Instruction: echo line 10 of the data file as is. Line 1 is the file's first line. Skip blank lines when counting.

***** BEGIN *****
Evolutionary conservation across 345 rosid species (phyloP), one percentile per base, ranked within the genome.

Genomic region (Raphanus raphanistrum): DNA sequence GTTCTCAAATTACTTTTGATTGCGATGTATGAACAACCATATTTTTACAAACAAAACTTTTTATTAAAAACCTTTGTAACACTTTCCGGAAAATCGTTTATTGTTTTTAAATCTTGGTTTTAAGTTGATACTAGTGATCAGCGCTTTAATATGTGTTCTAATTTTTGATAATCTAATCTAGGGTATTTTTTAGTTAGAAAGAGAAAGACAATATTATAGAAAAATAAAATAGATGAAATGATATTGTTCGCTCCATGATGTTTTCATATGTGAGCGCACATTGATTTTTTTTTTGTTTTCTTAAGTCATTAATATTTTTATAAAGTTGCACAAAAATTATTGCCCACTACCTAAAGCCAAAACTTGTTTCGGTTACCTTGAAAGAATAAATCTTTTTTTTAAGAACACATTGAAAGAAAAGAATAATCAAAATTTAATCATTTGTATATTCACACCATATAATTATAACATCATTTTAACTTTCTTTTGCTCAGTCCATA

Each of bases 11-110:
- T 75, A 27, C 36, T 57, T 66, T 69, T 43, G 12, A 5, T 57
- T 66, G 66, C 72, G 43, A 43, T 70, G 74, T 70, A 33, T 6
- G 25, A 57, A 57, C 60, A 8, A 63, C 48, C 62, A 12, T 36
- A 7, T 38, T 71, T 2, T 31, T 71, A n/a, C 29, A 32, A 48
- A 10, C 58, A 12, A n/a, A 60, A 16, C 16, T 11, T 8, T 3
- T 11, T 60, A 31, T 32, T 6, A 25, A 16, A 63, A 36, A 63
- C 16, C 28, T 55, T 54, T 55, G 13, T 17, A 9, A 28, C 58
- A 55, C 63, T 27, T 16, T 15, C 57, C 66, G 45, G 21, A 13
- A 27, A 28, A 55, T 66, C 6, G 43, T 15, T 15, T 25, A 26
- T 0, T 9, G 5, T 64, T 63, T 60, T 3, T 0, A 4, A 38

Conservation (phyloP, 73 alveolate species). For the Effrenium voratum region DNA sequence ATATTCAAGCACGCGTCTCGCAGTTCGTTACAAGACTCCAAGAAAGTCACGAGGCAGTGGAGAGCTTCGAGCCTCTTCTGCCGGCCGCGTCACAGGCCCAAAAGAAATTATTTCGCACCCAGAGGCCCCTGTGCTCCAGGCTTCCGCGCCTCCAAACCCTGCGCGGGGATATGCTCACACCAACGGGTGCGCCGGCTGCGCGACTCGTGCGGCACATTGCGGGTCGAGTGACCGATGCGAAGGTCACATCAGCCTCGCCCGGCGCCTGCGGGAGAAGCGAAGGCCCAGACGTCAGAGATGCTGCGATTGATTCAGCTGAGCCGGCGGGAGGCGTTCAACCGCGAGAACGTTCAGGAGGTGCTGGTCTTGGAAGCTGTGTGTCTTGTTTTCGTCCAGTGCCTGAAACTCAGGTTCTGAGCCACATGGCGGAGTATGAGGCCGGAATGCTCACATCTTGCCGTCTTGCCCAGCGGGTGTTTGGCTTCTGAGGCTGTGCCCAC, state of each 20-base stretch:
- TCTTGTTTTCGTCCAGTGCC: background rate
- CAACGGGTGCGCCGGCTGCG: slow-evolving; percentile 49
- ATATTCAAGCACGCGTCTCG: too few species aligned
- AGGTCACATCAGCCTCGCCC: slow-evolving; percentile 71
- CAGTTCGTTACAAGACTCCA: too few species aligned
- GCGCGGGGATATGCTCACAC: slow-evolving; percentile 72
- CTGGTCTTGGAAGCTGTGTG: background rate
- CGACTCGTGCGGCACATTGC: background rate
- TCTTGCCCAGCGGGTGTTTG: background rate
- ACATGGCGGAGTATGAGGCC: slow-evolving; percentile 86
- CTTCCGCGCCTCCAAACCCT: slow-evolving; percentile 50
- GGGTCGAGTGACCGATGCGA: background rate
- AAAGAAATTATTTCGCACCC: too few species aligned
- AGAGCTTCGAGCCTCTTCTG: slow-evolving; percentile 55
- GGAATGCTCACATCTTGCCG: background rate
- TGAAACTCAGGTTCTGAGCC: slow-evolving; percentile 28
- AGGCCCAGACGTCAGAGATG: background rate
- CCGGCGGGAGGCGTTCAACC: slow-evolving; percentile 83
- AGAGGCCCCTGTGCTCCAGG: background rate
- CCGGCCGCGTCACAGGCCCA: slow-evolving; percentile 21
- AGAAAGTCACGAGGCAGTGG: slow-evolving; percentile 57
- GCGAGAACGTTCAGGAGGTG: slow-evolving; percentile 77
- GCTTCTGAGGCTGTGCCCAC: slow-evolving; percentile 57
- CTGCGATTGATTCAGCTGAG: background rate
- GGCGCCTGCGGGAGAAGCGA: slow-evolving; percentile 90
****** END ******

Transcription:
- C 16, C 28, T 55, T 54, T 55, G 13, T 17, A 9, A 28, C 58